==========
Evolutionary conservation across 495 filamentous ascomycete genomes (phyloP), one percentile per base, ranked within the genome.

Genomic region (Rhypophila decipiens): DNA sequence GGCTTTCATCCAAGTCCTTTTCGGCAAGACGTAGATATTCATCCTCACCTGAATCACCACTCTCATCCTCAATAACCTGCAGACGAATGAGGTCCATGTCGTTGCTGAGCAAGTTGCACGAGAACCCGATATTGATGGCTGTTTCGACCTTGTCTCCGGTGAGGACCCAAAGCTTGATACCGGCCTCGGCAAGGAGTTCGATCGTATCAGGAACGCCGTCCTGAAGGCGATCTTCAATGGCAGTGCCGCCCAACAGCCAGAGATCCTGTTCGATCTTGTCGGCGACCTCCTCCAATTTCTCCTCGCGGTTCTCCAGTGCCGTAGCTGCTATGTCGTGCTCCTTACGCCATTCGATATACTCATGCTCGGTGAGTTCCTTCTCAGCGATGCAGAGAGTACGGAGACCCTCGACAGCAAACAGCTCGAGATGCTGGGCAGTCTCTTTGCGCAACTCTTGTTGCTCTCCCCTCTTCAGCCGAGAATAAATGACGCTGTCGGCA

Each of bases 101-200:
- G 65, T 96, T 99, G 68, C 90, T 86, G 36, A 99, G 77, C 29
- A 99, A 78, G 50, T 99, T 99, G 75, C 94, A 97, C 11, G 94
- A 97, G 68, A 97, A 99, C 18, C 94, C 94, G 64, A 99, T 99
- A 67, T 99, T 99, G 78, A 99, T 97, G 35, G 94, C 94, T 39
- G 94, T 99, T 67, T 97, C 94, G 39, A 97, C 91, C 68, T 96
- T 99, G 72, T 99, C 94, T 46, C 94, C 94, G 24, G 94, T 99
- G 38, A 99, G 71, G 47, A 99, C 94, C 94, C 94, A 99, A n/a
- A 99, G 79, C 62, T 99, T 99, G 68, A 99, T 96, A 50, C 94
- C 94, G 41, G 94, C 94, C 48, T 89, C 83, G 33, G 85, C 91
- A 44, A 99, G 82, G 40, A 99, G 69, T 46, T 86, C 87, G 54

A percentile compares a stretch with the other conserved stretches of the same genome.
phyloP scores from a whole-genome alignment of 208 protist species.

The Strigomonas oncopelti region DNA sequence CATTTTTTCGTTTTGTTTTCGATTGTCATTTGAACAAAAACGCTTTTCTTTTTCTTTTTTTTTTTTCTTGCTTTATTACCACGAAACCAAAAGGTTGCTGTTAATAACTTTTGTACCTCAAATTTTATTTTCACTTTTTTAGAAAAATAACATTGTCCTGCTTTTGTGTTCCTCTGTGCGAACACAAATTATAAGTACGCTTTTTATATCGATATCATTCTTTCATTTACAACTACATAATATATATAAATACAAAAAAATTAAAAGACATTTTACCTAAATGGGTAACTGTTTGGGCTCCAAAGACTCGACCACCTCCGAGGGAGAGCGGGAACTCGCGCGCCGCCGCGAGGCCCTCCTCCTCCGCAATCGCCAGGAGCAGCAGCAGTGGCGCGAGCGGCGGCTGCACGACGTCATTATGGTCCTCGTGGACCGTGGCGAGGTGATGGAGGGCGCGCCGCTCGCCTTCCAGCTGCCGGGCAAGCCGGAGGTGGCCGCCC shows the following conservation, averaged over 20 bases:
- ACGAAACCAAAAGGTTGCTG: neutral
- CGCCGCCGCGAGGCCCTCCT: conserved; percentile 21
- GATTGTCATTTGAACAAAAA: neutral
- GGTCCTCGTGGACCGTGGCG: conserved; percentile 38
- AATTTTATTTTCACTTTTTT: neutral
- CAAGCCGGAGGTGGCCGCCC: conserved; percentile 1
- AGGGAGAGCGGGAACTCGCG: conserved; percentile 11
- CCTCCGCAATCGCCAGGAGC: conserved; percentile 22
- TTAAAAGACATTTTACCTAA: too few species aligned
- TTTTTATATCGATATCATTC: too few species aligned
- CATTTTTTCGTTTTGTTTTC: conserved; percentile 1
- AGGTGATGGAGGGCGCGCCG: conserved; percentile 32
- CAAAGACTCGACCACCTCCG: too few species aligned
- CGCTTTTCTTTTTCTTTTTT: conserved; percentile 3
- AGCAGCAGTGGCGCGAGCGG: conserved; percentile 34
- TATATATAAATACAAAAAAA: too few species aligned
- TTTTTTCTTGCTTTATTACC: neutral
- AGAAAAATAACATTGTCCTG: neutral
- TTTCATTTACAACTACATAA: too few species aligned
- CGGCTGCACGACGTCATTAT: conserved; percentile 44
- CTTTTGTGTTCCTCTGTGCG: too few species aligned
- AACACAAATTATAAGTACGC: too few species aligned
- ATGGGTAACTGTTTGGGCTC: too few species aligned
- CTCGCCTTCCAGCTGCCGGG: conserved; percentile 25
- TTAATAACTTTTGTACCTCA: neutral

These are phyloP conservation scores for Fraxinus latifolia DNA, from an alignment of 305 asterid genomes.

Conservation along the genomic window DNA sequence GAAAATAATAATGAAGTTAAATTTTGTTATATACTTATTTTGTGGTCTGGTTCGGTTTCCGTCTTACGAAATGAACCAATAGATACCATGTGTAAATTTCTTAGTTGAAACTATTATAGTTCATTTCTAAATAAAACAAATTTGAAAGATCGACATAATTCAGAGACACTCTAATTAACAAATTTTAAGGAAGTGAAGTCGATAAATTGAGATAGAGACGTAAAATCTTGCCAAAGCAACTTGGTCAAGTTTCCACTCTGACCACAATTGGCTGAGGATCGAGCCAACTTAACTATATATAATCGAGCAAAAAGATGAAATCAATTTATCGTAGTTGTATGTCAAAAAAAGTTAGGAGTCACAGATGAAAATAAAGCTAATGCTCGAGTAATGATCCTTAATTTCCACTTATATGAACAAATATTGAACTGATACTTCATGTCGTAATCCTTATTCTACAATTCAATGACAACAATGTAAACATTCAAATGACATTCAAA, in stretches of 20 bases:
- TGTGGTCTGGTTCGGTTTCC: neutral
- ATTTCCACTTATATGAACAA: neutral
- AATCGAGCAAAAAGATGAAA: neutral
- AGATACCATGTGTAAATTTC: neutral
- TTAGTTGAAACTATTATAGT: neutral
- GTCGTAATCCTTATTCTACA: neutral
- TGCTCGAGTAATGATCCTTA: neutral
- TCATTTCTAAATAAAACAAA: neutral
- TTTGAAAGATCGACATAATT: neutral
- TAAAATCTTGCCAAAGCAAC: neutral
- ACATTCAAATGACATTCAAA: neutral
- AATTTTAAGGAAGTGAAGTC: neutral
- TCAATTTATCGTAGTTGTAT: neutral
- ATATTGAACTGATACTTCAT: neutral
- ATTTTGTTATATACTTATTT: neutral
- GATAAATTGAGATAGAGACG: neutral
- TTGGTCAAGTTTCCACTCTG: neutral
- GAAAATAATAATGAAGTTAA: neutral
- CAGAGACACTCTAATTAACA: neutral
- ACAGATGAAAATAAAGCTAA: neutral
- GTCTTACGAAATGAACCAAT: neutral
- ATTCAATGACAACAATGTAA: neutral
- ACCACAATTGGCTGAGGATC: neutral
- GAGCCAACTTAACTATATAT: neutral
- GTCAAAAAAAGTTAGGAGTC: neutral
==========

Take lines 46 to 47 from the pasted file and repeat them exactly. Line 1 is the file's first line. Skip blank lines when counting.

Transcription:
- AATCGAGCAAAAAGATGAAA: neutral
- AGATACCATGTGTAAATTTC: neutral